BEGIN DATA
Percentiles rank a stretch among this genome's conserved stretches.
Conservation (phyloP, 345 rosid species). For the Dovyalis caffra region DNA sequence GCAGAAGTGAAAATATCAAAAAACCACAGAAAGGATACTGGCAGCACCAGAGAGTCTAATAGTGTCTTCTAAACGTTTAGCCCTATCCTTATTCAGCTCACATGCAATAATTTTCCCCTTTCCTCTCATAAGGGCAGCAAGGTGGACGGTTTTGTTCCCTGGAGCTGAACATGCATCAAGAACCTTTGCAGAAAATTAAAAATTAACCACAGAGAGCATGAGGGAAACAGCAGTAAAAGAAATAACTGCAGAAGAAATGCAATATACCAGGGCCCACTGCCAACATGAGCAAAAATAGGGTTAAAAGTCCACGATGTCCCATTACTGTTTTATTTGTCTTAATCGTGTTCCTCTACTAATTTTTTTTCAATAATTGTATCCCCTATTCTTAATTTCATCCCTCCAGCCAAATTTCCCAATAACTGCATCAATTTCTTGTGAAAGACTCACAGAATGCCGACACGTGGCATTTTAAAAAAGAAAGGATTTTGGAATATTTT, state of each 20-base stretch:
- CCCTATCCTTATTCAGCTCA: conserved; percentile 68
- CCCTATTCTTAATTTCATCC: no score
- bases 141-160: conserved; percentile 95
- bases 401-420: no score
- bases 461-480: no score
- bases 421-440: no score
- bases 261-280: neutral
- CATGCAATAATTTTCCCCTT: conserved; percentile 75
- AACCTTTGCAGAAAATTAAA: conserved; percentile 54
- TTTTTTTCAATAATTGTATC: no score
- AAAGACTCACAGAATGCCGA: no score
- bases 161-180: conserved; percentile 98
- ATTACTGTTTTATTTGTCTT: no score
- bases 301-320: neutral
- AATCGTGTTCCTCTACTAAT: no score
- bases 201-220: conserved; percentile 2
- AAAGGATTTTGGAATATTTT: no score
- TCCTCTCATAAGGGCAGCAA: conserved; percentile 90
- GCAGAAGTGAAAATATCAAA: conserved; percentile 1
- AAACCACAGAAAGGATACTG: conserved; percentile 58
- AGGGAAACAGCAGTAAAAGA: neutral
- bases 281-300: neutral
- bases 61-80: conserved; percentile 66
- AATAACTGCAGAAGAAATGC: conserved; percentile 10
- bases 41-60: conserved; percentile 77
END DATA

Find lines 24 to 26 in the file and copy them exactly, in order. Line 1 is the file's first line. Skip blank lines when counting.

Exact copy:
- bases 281-300: neutral
- bases 61-80: conserved; percentile 66
- AATAACTGCAGAAGAAATGC: conserved; percentile 10